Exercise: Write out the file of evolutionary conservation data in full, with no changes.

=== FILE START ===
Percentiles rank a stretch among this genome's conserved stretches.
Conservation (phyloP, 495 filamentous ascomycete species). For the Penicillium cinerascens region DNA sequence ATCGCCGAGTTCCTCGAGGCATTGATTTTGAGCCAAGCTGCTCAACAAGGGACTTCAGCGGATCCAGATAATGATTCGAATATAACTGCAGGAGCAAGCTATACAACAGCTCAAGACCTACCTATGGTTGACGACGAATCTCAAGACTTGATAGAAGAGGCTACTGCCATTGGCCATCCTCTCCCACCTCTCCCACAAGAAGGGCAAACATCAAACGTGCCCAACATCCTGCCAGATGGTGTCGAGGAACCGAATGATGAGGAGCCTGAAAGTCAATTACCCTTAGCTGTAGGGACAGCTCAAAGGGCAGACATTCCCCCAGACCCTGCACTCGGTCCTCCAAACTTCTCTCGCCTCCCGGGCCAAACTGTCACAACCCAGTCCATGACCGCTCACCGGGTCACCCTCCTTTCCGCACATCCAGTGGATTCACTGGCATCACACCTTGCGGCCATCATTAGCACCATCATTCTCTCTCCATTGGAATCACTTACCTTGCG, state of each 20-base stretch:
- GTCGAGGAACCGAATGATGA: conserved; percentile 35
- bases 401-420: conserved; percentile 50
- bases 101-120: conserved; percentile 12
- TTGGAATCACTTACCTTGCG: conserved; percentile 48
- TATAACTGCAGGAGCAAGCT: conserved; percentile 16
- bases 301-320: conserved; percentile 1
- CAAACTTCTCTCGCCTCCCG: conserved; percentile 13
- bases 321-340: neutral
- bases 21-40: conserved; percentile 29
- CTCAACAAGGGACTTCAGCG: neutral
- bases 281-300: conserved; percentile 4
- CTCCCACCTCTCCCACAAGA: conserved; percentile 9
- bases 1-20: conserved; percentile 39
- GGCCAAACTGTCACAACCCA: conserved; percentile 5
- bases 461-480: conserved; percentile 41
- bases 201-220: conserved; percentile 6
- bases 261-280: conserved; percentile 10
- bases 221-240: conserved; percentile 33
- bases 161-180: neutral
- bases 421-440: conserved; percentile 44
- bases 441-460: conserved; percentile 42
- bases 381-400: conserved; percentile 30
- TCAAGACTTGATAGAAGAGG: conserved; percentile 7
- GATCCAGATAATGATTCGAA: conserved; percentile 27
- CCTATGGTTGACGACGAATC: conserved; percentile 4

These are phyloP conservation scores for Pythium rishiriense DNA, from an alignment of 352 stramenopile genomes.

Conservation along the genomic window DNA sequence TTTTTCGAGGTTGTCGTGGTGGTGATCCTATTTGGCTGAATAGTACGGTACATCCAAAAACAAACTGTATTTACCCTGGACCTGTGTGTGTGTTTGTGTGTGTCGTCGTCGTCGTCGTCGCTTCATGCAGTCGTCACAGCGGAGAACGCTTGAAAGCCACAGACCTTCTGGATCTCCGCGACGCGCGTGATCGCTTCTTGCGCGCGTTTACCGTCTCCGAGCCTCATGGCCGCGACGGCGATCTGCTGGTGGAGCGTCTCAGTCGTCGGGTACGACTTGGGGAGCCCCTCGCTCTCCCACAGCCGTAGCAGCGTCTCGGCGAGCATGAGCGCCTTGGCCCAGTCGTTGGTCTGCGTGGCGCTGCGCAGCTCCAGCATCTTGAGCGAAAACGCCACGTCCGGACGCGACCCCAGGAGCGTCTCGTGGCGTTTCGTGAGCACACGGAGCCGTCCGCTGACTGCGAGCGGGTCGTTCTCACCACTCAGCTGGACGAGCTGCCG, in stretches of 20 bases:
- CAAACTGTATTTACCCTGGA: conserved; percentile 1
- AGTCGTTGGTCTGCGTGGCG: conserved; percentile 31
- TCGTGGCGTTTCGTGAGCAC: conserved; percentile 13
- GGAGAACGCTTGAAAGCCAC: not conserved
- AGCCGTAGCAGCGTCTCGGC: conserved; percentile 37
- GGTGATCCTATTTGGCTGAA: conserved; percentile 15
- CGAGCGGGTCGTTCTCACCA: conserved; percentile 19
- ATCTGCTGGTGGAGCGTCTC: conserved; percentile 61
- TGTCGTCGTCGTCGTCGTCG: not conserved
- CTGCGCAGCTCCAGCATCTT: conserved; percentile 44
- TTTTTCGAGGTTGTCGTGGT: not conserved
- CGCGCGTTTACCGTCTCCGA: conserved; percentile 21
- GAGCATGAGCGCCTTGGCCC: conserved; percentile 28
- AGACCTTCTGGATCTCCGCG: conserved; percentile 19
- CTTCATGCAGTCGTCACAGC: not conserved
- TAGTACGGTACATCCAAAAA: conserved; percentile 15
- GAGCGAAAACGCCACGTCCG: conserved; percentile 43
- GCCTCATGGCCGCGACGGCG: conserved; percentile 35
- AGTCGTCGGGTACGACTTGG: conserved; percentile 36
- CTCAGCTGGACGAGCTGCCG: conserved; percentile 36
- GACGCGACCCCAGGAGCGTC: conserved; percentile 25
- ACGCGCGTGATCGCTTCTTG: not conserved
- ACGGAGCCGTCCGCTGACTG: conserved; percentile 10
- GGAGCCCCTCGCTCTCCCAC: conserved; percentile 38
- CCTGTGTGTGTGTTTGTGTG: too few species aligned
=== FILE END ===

Percentiles rank a stretch among this genome's conserved stretches.
Conservation (phyloP, 495 filamentous ascomycete species). For the Penicillium cinerascens region DNA sequence ATCGCCGAGTTCCTCGAGGCATTGATTTTGAGCCAAGCTGCTCAACAAGGGACTTCAGCGGATCCAGATAATGATTCGAATATAACTGCAGGAGCAAGCTATACAACAGCTCAAGACCTACCTATGGTTGACGACGAATCTCAAGACTTGATAGAAGAGGCTACTGCCATTGGCCATCCTCTCCCACCTCTCCCACAAGAAGGGCAAACATCAAACGTGCCCAACATCCTGCCAGATGGTGTCGAGGAACCGAATGATGAGGAGCCTGAAAGTCAATTACCCTTAGCTGTAGGGACAGCTCAAAGGGCAGACATTCCCCCAGACCCTGCACTCGGTCCTCCAAACTTCTCTCGCCTCCCGGGCCAAACTGTCACAACCCAGTCCATGACCGCTCACCGGGTCACCCTCCTTTCCGCACATCCAGTGGATTCACTGGCATCACACCTTGCGGCCATCATTAGCACCATCATTCTCTCTCCATTGGAATCACTTACCTTGCG, state of each 20-base stretch:
- GTCGAGGAACCGAATGATGA: conserved; percentile 35
- bases 401-420: conserved; percentile 50
- bases 101-120: conserved; percentile 12
- TTGGAATCACTTACCTTGCG: conserved; percentile 48
- TATAACTGCAGGAGCAAGCT: conserved; percentile 16
- bases 301-320: conserved; percentile 1
- CAAACTTCTCTCGCCTCCCG: conserved; percentile 13
- bases 321-340: neutral
- bases 21-40: conserved; percentile 29
- CTCAACAAGGGACTTCAGCG: neutral
- bases 281-300: conserved; percentile 4
- CTCCCACCTCTCCCACAAGA: conserved; percentile 9
- bases 1-20: conserved; percentile 39
- GGCCAAACTGTCACAACCCA: conserved; percentile 5
- bases 461-480: conserved; percentile 41
- bases 201-220: conserved; percentile 6
- bases 261-280: conserved; percentile 10
- bases 221-240: conserved; percentile 33
- bases 161-180: neutral
- bases 421-440: conserved; percentile 44
- bases 441-460: conserved; percentile 42
- bases 381-400: conserved; percentile 30
- TCAAGACTTGATAGAAGAGG: conserved; percentile 7
- GATCCAGATAATGATTCGAA: conserved; percentile 27
- CCTATGGTTGACGACGAATC: conserved; percentile 4

These are phyloP conservation scores for Pythium rishiriense DNA, from an alignment of 352 stramenopile genomes.

Conservation along the genomic window DNA sequence TTTTTCGAGGTTGTCGTGGTGGTGATCCTATTTGGCTGAATAGTACGGTACATCCAAAAACAAACTGTATTTACCCTGGACCTGTGTGTGTGTTTGTGTGTGTCGTCGTCGTCGTCGTCGCTTCATGCAGTCGTCACAGCGGAGAACGCTTGAAAGCCACAGACCTTCTGGATCTCCGCGACGCGCGTGATCGCTTCTTGCGCGCGTTTACCGTCTCCGAGCCTCATGGCCGCGACGGCGATCTGCTGGTGGAGCGTCTCAGTCGTCGGGTACGACTTGGGGAGCCCCTCGCTCTCCCACAGCCGTAGCAGCGTCTCGGCGAGCATGAGCGCCTTGGCCCAGTCGTTGGTCTGCGTGGCGCTGCGCAGCTCCAGCATCTTGAGCGAAAACGCCACGTCCGGACGCGACCCCAGGAGCGTCTCGTGGCGTTTCGTGAGCACACGGAGCCGTCCGCTGACTGCGAGCGGGTCGTTCTCACCACTCAGCTGGACGAGCTGCCG, in stretches of 20 bases:
- CAAACTGTATTTACCCTGGA: conserved; percentile 1
- AGTCGTTGGTCTGCGTGGCG: conserved; percentile 31
- TCGTGGCGTTTCGTGAGCAC: conserved; percentile 13
- GGAGAACGCTTGAAAGCCAC: not conserved
- AGCCGTAGCAGCGTCTCGGC: conserved; percentile 37
- GGTGATCCTATTTGGCTGAA: conserved; percentile 15
- CGAGCGGGTCGTTCTCACCA: conserved; percentile 19
- ATCTGCTGGTGGAGCGTCTC: conserved; percentile 61
- TGTCGTCGTCGTCGTCGTCG: not conserved
- CTGCGCAGCTCCAGCATCTT: conserved; percentile 44
- TTTTTCGAGGTTGTCGTGGT: not conserved
- CGCGCGTTTACCGTCTCCGA: conserved; percentile 21
- GAGCATGAGCGCCTTGGCCC: conserved; percentile 28
- AGACCTTCTGGATCTCCGCG: conserved; percentile 19
- CTTCATGCAGTCGTCACAGC: not conserved
- TAGTACGGTACATCCAAAAA: conserved; percentile 15
- GAGCGAAAACGCCACGTCCG: conserved; percentile 43
- GCCTCATGGCCGCGACGGCG: conserved; percentile 35
- AGTCGTCGGGTACGACTTGG: conserved; percentile 36
- CTCAGCTGGACGAGCTGCCG: conserved; percentile 36
- GACGCGACCCCAGGAGCGTC: conserved; percentile 25
- ACGCGCGTGATCGCTTCTTG: not conserved
- ACGGAGCCGTCCGCTGACTG: conserved; percentile 10
- GGAGCCCCTCGCTCTCCCAC: conserved; percentile 38
- CCTGTGTGTGTGTTTGTGTG: too few species aligned